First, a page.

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Invited Commentary
May 27, 2013

Swimming Upstream: Doing Less in Health Care Is HardComment on “No Papanicolaou Tests in Women Younger Than 21 Years or After Hysterectomy for Benign Disease” and “Cervical Cancer Screening Intervals, 2006 to 2009”

Author Affiliations

Author Affiliation: Department of Family & Community Medicine, University of Missouri, Columbia.

JAMA Intern Med. 2013;173(10):856-858. doi:10.1001/jamainternmed.2013.535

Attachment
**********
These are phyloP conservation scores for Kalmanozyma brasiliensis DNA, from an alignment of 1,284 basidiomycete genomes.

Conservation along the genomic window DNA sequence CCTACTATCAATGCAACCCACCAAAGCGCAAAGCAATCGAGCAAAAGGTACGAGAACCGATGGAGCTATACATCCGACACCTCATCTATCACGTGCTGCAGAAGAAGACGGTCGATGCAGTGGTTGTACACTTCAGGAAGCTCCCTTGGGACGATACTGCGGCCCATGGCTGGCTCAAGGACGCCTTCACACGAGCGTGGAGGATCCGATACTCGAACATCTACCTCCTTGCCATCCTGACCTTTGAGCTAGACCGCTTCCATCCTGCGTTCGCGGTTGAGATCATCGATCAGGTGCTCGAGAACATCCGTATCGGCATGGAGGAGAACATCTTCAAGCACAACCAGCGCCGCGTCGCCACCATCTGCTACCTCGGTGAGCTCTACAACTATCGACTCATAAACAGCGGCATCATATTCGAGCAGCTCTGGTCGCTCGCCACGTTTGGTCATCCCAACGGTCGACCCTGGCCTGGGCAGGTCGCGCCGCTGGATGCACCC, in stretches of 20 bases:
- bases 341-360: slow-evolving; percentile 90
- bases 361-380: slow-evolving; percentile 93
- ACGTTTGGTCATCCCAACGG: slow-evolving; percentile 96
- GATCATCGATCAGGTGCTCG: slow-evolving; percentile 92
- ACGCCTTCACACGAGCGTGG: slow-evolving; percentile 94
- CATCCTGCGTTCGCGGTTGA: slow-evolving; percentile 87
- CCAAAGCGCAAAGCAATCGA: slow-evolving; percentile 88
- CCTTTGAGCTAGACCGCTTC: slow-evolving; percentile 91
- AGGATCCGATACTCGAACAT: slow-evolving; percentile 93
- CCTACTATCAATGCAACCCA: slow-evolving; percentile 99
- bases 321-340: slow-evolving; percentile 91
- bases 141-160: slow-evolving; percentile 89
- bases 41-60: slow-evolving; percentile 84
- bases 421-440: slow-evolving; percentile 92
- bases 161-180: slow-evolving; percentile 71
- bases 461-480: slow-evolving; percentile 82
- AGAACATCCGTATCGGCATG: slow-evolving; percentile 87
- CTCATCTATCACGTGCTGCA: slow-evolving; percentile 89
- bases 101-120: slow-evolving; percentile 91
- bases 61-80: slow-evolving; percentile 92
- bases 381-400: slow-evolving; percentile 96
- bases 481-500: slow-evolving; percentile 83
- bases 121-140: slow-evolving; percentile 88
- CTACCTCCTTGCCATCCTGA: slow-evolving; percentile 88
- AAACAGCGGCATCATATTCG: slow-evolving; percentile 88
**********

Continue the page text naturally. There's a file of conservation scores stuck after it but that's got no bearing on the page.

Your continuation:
The Choosing Wisely initiative of the American Board of Internal Medicine Foundation has helped draw public attention to the need for physicians to take an active role in improving the value of American health care by doing less. A collaborative effort of many specialty societies, the Choosing Wisely initiative was a unique step forward in raising awareness of what must become an accepted topic for open and honest discussion; many tests and treatments are overused or used in clinical situations in which there is either no benefit or the possibility of benefit does not outweigh the risk of harm. Overuse of screening tests in the asymptomatic adult is an example of an area where progress could be made. But how hard is it to do fewer tests? In this issue, 2 articles address screening for cervical cancer.1,2

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